This article looks at the reasons you shouldn’t invest in property, in contrast to the previous article (Upsides of Property Investment) which covers why you perhaps should invest in real estate.
In the previous article we covered the reasons why investing in real estate can be a very lucrative investment vehicle to make substantial returns on your investment.
The power of leverage offered by purchasing real estate on mortgage means that any increase in the property value can be greatly magnified into a much higher ROI for your investment.
However, such fantastic yields are not without a plethora of fees, charges, and other deductions, as well as highly leveraged risks.
Charges, Taxes, and Deductions
Firstly you need to consider local taxation laws, for example a property in the UK would be liable to council tax.
The average rate of council tax in the UK is currently £120($197) per month, or £1,440($2,361) per year.[source]
If we look at what this does to the rental yield:
From the previous post we worked out that the initial rental yield on a $441k property was $1,240/pcm
Working in a monthly deduction of $197 equates to a reduction of 15.89% of the rental yield.
Sinking $441k into something is no small undertaking, especially if that is up to 10 times the amount of money you have to your name.
With that in mind, it makes home insurance a vital purchase. In fact, if you buy a property on a mortgage you will likely find that you are obligated to take out home insurance to cover the property against damage or loss.
Current figures pin the cost of home insurance in the region of £136($223) per year which works out at $19 per month, or another 1.5% of monthly rental yield.[source]
But the fun doesn’t end there.
As a landlord, you are going to also need to take out landlords insurance to cover the property for the purposes of letting it.
On average, robust landlord insurance will run around £150($246) per year, or $20.50 a month, a further 1.65% of rental yield.[source]
Maintenance and Obligations
The obligations of a landlord are many, especially in a developed country such as the UK.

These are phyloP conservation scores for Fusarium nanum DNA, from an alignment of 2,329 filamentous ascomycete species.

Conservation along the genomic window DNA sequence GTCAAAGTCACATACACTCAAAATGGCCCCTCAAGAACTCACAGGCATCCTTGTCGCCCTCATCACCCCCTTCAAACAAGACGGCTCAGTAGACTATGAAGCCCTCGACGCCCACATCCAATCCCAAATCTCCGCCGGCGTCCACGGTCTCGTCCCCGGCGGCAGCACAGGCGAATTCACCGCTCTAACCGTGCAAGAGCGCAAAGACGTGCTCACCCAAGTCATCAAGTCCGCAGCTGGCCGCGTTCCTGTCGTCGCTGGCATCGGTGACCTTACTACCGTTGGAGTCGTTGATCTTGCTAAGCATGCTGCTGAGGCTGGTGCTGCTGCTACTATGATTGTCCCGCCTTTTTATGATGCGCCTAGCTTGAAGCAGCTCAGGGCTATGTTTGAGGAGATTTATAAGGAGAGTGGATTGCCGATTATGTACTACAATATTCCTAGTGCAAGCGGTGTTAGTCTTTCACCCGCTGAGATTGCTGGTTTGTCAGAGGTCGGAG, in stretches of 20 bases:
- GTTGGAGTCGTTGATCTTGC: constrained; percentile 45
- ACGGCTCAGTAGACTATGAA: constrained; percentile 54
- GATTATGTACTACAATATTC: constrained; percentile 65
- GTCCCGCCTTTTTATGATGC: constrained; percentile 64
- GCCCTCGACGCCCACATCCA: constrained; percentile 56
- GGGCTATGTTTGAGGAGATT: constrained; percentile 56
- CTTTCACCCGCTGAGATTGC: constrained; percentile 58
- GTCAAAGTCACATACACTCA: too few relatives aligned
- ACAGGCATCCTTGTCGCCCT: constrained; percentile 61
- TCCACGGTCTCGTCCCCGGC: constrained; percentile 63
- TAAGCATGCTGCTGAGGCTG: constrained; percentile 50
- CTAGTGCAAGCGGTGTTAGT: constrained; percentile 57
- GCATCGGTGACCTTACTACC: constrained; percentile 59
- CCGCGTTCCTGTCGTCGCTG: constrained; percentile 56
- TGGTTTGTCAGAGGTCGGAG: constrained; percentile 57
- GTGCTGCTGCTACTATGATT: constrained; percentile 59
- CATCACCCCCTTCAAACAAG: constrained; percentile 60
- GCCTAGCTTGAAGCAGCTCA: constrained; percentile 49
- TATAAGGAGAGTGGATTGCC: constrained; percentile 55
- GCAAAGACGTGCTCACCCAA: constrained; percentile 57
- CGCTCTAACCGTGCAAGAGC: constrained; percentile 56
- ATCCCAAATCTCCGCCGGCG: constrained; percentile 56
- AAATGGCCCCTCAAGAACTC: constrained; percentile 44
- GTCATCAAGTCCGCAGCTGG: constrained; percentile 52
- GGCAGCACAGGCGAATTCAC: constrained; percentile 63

For example an annual Landlord’s gas safety certificate is required to test the safety of all gas appliances in your property at a cost of £90($147) per annum or $12.25 a month, another 0.99% of rental yield.
General maintenance can be a tricky variable to assign a value to, most months there will be no maintenance costs, then other months you could face a boiler replacement at upwards of £1,500($2,459).
If we air on the conservative side and budget £50($82) per month for all maintenance costs, this is $984 a year and a rate of 6.61% of rental yield.
By far one of the biggest costs of a rental property is the property and letting management fees.
Typically around 10% of the rental price (plus tax) in our example that would run at $124 per month, $1,488 per year, another 10% of rental yield.
If your property resides in gated community or residential block then there will also be the obligation to pay service charges or CAM (Common Area Maintenance) fees.
These can range up to 25%, but are more commonly between 10%-15% in the UK.[source]
For our illustration, we will take the number cited in the linked article, another 11% of rental yield $136 a month – $1,637 a year.
Let’s combine these into a table to take a look at the overview of deductions:
With all costs stacked up, it is clear to see that any rental yield is effectively halved even in the best case scenario.
This scenario assumes a 100% success rate of rental payments being made, in full, and on time, without any exception.
This scenario also assumes a 100% occupancy rate and 0 days of vacant property.
In reality rental arrears and defaults run close to 10% [source] further driving down the rental income by 56.74% to give a net of 43.26% of rental income, before tax.
With a monthly gross rental income of $1,240, a net of 43.26% would give a dollar figure of $536 per month, to give an annual net rental income of $6,437.09
When we look at this as an income from a $441k property, we can work out the net rental yield as follows:
$6,437 / $441,000
However, that is assuming that the property is owned outright with no mortgage, which in our previous post we decided was a poor choice.
As per the previous post, an interest only, buy-to-let, mortgage at 4.5% would mean monthly payments of $1,488.
In the above scenario this eclipses any rental income and means the cost of owning the property runs as follows:
$536 Rental Income
– $1,488 Mortgage Payments
As we can see this means running at a cost of $952 per month, or $11,424 per year, to give a rental yield as follows:
This means that the property would need to increase in value by at least 2.59% per year to break even, not accounting for inflation.
That is to say, when purchasing a buy to let property you are making a prediction that the property will grow in value, and that if the value were to remain stable then you would run a negative return on investment and lose money.
The Double Edged Sword of Leverage
When Interest Rates Rise
The price that one pays for the power afforded by leverage is the interest payments made on the sum borrowed.
As with all things leverage, a small change in the underlying rate can cause an amplified impact to the investor.
As covered in the previous article:
A mortgage at 4.5% would be 0.375% per month:
((104.5/100)^(1/12))-1 = 0.375
Monthly interest payments would be ($441,000-$44,100) * 0.375%
Now let’s see what happens when that interest rate is raised:
|Interest Rate||Monthly Equivalent||Monthly Payment||Increase|
As we can see, a small rise in interest rates can lead to a substantial increase in monthly repayments.
At time of writing (October 2014) the global economy has been under a sustained period of unprecedented, and unsustainable, low rates of interest.